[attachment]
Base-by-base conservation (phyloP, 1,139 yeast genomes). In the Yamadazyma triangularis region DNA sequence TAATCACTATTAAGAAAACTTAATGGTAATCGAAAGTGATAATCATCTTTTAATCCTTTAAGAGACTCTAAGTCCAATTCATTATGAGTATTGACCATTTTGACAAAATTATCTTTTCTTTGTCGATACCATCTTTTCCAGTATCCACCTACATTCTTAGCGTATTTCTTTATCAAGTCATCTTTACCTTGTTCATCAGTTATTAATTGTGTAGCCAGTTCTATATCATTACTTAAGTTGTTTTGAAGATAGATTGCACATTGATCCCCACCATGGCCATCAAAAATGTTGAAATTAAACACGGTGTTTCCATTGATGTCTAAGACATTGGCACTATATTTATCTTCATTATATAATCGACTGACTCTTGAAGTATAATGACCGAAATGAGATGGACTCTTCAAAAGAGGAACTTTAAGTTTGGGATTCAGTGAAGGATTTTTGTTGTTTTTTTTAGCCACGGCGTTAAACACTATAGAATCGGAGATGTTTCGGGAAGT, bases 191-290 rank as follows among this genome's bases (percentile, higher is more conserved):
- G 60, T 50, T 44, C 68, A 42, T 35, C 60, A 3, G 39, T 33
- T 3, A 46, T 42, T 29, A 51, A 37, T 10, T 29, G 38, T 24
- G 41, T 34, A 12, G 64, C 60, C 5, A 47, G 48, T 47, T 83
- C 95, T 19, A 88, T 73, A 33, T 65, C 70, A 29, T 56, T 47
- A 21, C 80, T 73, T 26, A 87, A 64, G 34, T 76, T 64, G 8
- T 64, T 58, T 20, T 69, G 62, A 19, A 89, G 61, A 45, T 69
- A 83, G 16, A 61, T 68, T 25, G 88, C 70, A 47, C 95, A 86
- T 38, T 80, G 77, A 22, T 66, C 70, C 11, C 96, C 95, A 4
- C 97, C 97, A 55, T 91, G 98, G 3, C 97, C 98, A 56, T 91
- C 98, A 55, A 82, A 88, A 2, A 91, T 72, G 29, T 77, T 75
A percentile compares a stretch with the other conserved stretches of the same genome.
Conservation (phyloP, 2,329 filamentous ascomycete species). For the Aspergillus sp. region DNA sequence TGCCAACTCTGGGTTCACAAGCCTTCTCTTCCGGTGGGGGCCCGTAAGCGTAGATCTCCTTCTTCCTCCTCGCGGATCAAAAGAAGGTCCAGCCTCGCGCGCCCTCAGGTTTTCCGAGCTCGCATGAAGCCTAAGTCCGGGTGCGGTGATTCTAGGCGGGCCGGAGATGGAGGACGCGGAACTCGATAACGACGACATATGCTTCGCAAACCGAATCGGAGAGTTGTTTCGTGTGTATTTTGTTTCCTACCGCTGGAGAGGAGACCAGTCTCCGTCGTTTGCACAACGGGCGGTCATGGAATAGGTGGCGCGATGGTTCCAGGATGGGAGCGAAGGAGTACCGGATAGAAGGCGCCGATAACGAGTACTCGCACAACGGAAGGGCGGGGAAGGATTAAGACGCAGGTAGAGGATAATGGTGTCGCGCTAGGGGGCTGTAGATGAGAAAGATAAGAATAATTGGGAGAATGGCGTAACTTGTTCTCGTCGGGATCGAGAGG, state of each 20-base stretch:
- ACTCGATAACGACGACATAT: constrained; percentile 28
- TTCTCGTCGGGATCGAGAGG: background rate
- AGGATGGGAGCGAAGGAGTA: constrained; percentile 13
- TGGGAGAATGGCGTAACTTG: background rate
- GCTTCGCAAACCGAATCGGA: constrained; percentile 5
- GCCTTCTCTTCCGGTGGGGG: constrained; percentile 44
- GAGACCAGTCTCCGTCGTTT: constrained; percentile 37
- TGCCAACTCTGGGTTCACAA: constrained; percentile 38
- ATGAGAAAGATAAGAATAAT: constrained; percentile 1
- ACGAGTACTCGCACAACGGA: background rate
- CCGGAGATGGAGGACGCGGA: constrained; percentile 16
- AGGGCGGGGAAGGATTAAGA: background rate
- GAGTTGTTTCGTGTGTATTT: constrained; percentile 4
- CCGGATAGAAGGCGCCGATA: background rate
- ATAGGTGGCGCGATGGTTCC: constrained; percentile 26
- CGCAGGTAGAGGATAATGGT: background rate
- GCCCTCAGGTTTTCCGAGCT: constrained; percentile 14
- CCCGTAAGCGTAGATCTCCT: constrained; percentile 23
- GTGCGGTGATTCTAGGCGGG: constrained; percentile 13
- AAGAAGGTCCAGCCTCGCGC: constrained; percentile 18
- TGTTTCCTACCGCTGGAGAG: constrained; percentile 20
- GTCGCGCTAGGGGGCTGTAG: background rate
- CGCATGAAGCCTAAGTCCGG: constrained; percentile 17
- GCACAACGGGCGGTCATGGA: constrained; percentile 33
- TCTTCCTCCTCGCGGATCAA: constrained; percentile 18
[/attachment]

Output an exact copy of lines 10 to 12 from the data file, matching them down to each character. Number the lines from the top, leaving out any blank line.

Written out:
- C 97, C 97, A 55, T 91, G 98, G 3, C 97, C 98, A 56, T 91
- C 98, A 55, A 82, A 88, A 2, A 91, T 72, G 29, T 77, T 75
A percentile compares a stretch with the other conserved stretches of the same genome.